By Ray Linker
Observer Staff Writer
There are some who may have thought that when Di Lyn Larsen-Hill lost her seat on the La Grande City Council after a dozen years of service, she would drop from the local scene.
Not those who know her well.
Unlike an old soldier, she refuses to fade away. If anything, this Aberdeen, Idaho, native who came to La Grande on Memorial Day weekend in 1981, has become more active.
Since her failure to be re-elected in 1998, her many volunteer efforts have continued to spark interest in civic participation by other citizens.
"I don't miss being on city council," she said. "It was 12 years of enjoyable experience. I learned so much about my community and such things as budgeting. But it's so much easier to be a community activist without all the bureaucratic strings."
She has been busy.
She spearheaded the effort to get a $350,000 skateboard park for La Grande youngsters, which opened in May 2001.
"I worked two years on that project, and it was definitely worth it. It was my coup de grace."
The idea to seek a city-sponsored skate park began after she admonished a youngster for skateboarding in Max Square, the small, paved park across from City Hall.
"I told him to get out of there, and he yelled back, Â‘Lady, where am I supposed to skate?' I told him, Â‘If you'll help, we'll get a place.' "
A planning committee of youngsters and adults was formed and is still acting as a peer-review advisory group for the park.
Now she heads the local effort to bring about the reconstruction of the long-ago destroyed local monument known as Cast Iron Mary, including successfully raising $30,000 to pay for the project and getting an artist and foundry for the work. Look for a new rendition to rise in Max Square next year.
"We should be looking at a (clay) model for our approval next spring," she said.
Larsen-Hill long has been active as a senior citizens' advocate and has gotten to know several elderly people in the area.
"My grandmother died when I was 2 months old. Later, I'd go around the neighborhood and climb up on old ladies' laps and ask, Â‘Do you want to be my grandmother?'
"Older people have just been a special interest of mine. A lot of older people have families that don't live nearby. So I visit here and there and share my cooking with them. I do what I call old-fashioned cooking. I cook the way they remember Â— soups, stews, bread, lots of desserts. They're so appreciative of my cooking," Larsen-Hill said.
"And they have such interesting stories, insight into our history. I'm just filling my heart with their stories, their tales."
One volunteer job came on an appointment from the governor, as a member of the state's ethics board, called the State Standards and Practices Commission. The travel back and forth to Salem began taking up too much of her time, so she is out of that now.
After all, she does have a husband and a full-time job, as a paralegal for the La Grande law firm of Mautz Baum & O'Hanlon. She has worked there since July 1, 1992, doing such things as legal research, preparing court documents, doing other trial preparation work and setting up witness interviews.
Her husband, Edward Hill, just retired as an art teacher in the Union school system after 20 years.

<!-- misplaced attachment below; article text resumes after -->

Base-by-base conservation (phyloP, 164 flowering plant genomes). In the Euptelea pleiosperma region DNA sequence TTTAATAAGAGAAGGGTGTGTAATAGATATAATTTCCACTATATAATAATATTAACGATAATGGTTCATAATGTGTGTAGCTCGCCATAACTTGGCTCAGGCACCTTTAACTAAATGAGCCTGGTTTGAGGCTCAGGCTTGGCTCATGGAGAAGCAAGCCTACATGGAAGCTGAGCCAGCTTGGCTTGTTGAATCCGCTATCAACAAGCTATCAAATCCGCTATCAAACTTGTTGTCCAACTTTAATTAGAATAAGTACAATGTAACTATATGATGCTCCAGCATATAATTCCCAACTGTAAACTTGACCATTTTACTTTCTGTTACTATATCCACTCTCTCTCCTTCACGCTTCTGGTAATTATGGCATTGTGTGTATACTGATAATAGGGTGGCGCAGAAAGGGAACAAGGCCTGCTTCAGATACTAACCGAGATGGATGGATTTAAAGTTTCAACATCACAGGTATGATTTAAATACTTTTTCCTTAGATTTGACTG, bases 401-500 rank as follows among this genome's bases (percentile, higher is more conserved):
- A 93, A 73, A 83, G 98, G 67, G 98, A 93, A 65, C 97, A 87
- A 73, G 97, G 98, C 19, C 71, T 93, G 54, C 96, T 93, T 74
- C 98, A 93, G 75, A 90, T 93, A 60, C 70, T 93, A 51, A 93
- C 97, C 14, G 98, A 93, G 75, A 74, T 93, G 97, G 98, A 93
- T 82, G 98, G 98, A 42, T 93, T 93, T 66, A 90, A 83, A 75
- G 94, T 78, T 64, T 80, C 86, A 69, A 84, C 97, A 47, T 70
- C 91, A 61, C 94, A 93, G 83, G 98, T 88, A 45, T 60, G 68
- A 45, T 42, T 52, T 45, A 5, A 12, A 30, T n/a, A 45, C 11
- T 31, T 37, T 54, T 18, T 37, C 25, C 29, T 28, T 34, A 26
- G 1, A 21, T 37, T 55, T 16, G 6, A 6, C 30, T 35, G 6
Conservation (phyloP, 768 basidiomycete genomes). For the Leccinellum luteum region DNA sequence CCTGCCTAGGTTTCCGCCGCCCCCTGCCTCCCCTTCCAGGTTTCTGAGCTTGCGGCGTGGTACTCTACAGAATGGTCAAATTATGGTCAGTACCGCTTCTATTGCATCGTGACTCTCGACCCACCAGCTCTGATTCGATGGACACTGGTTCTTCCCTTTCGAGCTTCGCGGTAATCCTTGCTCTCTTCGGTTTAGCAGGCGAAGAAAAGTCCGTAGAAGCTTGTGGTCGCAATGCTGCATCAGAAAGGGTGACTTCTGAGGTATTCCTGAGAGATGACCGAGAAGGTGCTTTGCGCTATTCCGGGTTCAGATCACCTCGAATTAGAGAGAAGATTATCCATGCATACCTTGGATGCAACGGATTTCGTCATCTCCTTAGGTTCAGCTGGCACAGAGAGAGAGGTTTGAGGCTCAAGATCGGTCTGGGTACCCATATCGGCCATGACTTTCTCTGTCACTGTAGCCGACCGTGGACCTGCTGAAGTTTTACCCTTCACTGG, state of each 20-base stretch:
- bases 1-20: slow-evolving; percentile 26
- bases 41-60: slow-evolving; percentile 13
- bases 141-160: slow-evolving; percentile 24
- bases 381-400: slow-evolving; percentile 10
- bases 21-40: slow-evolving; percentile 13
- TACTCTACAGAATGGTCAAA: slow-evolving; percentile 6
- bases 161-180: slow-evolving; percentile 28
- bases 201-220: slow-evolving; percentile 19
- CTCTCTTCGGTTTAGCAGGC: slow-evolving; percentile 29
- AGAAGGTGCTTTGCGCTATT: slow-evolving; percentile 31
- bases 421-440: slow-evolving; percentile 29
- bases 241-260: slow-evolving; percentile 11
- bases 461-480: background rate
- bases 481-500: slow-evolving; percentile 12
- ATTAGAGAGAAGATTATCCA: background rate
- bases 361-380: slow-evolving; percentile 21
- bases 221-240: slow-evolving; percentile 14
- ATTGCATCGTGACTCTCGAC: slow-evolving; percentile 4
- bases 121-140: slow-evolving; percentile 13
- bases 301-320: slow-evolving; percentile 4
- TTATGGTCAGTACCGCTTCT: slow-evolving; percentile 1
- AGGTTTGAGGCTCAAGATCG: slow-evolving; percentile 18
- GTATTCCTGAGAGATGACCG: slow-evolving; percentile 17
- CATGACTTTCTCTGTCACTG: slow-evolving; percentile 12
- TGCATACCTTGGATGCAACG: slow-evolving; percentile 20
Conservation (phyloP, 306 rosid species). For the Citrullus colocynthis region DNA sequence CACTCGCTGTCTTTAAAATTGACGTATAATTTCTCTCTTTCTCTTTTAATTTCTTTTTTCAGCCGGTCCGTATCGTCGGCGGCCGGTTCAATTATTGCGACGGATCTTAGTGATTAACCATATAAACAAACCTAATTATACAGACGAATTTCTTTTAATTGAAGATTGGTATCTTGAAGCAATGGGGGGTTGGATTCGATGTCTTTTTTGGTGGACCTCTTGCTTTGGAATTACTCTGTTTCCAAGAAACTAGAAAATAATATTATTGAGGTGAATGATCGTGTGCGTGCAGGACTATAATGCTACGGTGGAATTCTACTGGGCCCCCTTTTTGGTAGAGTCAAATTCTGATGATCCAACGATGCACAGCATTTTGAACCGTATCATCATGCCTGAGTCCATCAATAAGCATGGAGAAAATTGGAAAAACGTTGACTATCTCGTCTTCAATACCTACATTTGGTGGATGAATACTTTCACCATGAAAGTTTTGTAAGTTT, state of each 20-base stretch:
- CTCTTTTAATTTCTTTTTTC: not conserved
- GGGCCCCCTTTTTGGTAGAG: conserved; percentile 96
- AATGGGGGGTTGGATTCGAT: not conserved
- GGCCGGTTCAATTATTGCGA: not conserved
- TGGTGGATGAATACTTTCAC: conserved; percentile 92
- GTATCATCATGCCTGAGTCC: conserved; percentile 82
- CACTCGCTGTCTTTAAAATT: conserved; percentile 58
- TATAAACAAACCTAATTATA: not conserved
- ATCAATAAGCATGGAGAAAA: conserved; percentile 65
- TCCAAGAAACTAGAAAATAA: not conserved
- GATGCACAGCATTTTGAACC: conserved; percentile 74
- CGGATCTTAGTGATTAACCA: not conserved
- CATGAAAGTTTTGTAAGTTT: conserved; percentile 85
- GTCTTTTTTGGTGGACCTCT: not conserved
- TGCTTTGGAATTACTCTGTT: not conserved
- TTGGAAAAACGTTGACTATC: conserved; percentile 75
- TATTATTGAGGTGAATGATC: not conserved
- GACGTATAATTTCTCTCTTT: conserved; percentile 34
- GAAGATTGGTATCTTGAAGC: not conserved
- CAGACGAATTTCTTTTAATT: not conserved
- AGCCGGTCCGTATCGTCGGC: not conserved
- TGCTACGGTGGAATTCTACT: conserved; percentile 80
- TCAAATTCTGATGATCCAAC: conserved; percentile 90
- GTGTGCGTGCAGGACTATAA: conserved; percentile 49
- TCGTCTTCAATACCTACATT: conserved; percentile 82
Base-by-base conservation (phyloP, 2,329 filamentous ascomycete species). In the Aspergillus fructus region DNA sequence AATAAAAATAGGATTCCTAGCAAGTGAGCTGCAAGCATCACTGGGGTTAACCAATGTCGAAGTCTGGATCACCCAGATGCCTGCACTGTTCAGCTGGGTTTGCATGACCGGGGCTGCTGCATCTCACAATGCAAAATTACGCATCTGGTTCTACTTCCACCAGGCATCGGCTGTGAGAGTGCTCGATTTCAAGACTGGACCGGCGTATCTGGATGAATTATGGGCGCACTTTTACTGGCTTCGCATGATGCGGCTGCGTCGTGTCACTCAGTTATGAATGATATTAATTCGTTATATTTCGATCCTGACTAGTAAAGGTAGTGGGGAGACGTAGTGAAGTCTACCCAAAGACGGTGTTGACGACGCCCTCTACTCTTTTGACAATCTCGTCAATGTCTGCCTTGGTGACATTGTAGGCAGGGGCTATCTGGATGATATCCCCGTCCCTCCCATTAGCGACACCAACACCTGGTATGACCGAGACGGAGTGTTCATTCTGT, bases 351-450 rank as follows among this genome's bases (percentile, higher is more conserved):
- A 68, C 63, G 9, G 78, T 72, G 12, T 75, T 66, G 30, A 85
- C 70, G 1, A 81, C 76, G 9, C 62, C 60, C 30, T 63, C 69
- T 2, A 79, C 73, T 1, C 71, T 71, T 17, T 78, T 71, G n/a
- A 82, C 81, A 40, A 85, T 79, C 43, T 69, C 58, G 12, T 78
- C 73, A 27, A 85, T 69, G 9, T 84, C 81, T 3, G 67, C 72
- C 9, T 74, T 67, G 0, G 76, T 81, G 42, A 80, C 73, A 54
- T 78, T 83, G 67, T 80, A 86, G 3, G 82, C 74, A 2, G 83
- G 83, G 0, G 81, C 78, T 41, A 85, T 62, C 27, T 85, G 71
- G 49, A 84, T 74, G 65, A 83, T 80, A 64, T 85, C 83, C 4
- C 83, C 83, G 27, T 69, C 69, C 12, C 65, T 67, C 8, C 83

She is active in the local Democratic Party and is now chairman of the Union County Democratic Central Committee.
"I haven't been directly involved, but I had a little time to give. There are some projects I'd like to do," she said of her political work.
She spent her first year out of high school Â— 1973-74 Â— as a receptionist and secretary in the Pocatello, Idaho, offices of U.S. Sen. Frank Church. She has hosted Sen. Ron Wyden and others at her home on their visits to La Grande.
She's an avid reader and was on four different committees searching for a site for a new library.
One of the things she likes to do is organize events that bring people together, such as the Celebrate La Grande end-of-summer event. That event started seven years ago as a small gathering in Max Square. It attracts between 1,200 and 1,500 now. This year's event was Sept. 5.
She calls Celebrate La Grande a neighborhood block party, but it's more like an event for the whole town. It's an informal gathering of entire families who mingle at Max Square and enjoy free hot dogs, soft drinks and ice cream, along with fun, games and music.
A committee of seven "and a lot of volunteers" make it work, Larsen-Hill said.
Being from a family with 10 brothers and sisters, volunteerism Â— to do various chores Â— came early in her life. If you didn't do your share, the whole picture didn't come together, she said.
Larsen-Hill learned a lot from the late Maxine Cook, who was the city's administrative secretary for 20 years and served one term on the city council.
"She trained most of us," Larsen-Hill said, referring to other volunteers in the city. "She made volunteering fun. It was not a duty or a task."
Larsen-Hill's efforts have not gone unnoticed, although she hasn't sought praise and was hesitant to talk for this story. She doesn't do what she does for any publicity, she said.
One who has noted her activity is Wes Hare, who has been La Grande's city manager since 1995.
"Di Lyn has, particularly in the last couple of years, been a great community volunteer. She's been very effective in getting things accomplished.
"Celebrate La Grande and the skateboard park have been team efforts, and she would acknowledge this, but she has been a very key member of those committees. She's put a lot of energy into making La Grande a better place to live," Hare said.